Henning Nörenberg

Existenzphilosophie als Ontologie moralischer Phänomene?

In my paper I wish to discuss the following theses about existential philosophy and ethics:

1) Existential philosophy is projecting a phenomenological ontology considering the human self as its object: This philosophy’s program is to render man’s facticity or being-in-the-world ontologically transparent with regard to its “origin”. According to this program, it would be impossible to explicate irreducible phenomena like understanding of the world, anxiety, temporality, or the historical, but of course also phenomena with a special relevance to man’s morality like being with others, truth or conscience without recurring to the particular ontology of the self. Even more, the constitution of the self would have to have a certain priority in order to explicate these phenomena’s origin.

2) The ontology of the self reveals a certain claim or pretention the self is exposed to: As Kierkegaard tries to show on the first pages of Sickness unto Death, a person cannot withdraw from the concrete conditions concerning her life. Even more, she cannot withdraw from relating to these concrete conditions. According to existential philosophy, it is this fact of freedom that all phenomena of man’s being-in-the-world are grounded in.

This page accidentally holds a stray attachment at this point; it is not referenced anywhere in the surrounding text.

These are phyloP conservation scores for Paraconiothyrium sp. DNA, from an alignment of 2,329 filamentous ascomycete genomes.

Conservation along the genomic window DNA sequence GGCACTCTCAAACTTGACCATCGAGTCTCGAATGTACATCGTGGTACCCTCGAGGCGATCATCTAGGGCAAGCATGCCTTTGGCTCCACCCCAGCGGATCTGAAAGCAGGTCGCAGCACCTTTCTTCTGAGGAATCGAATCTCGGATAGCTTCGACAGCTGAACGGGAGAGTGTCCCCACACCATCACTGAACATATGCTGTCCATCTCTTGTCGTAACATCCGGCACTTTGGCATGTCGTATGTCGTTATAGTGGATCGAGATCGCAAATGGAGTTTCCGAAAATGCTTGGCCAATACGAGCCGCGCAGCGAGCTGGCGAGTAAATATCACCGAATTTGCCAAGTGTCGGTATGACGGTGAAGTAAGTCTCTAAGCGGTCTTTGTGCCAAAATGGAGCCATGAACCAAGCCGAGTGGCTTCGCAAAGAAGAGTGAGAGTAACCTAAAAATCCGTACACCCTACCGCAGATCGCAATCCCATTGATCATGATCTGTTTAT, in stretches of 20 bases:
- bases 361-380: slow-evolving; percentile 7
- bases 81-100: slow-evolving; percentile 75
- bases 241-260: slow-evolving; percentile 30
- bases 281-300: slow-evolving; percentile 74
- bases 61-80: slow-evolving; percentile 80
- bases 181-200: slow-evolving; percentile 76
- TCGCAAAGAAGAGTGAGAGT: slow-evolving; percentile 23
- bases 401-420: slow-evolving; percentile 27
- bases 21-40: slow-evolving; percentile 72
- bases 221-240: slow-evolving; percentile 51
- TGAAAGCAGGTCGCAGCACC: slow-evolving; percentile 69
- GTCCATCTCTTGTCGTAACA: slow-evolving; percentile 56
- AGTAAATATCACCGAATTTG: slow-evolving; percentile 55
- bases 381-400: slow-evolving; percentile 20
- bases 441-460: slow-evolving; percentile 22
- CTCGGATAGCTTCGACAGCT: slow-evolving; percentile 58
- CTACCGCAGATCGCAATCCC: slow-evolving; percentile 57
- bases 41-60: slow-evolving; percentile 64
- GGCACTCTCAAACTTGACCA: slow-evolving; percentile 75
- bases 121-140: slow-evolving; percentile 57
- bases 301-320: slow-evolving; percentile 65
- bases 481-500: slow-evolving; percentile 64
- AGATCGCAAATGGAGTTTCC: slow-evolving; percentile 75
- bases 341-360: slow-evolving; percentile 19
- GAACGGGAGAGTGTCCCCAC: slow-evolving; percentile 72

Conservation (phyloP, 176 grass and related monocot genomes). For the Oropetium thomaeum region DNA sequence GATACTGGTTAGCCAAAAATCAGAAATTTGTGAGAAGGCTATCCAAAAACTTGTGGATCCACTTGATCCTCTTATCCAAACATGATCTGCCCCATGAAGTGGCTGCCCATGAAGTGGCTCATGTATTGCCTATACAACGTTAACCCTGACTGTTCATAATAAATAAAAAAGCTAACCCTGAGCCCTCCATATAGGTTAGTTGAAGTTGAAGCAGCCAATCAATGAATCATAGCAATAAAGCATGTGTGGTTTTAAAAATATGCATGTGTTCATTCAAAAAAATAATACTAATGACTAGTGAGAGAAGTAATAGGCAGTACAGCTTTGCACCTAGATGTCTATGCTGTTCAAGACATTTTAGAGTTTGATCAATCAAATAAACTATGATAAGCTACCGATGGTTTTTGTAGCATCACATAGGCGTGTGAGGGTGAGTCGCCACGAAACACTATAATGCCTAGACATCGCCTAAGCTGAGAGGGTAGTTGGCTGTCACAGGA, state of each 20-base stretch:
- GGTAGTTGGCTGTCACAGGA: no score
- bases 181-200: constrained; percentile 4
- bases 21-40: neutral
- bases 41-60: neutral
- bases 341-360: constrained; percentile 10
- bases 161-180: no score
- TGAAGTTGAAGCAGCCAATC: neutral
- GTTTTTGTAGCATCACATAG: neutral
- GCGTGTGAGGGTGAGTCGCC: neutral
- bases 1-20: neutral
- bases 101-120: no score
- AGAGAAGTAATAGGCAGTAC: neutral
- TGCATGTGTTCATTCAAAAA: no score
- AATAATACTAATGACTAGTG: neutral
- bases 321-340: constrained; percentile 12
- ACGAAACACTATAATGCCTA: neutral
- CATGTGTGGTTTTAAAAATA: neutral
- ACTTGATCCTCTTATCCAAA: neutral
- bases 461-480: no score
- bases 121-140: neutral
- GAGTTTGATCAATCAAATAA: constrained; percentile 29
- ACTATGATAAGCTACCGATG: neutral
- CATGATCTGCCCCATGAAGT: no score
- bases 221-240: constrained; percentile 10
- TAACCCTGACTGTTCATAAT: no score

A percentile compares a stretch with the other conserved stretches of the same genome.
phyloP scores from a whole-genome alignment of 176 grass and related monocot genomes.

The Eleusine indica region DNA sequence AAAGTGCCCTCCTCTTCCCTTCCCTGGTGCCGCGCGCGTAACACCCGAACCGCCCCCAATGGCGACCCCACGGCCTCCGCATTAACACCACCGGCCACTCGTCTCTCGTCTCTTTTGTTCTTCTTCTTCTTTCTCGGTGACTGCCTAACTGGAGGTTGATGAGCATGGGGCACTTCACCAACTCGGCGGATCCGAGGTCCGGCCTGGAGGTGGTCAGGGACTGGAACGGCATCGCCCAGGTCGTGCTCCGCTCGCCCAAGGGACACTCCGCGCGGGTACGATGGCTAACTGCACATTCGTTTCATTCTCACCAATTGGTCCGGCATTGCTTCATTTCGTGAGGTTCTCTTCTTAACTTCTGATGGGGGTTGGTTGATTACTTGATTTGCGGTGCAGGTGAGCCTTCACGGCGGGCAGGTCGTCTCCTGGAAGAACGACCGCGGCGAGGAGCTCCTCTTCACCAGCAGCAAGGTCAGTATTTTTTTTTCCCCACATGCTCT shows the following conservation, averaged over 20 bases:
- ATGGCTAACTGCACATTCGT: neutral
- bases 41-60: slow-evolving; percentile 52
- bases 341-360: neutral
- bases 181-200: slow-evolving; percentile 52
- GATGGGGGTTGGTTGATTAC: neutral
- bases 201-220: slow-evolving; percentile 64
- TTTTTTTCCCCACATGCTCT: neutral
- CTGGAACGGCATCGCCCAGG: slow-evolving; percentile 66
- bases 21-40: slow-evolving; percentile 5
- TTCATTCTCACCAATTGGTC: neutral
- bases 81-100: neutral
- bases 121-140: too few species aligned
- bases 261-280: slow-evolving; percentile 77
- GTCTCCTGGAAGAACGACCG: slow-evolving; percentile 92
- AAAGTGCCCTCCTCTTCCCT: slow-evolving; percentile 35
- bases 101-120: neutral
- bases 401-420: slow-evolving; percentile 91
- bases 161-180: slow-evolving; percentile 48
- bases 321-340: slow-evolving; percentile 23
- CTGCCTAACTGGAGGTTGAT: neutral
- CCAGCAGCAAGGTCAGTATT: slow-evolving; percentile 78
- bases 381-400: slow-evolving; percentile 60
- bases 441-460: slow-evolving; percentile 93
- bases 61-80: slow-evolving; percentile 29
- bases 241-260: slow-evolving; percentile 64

3) Existential philosophy proposes a conscious or rather a responsible handling of that fact of freedom as a more or less explicit ethical norm. The question is which arguments are offered in order to account for this claim. Why handling one’s own “origin” in a responsible way, why becoming a self instead of declining to the “They”?

4) A last question is, if and how an ontological transparency of existential phenomena can have any practical effect with regard to the being in the world with others. As the existential analysis does ground the ethical claim within the structure of the self it has often been objected that this strategy contained a strong tendency to solipsism which might be dissatisfying with regard to ethics.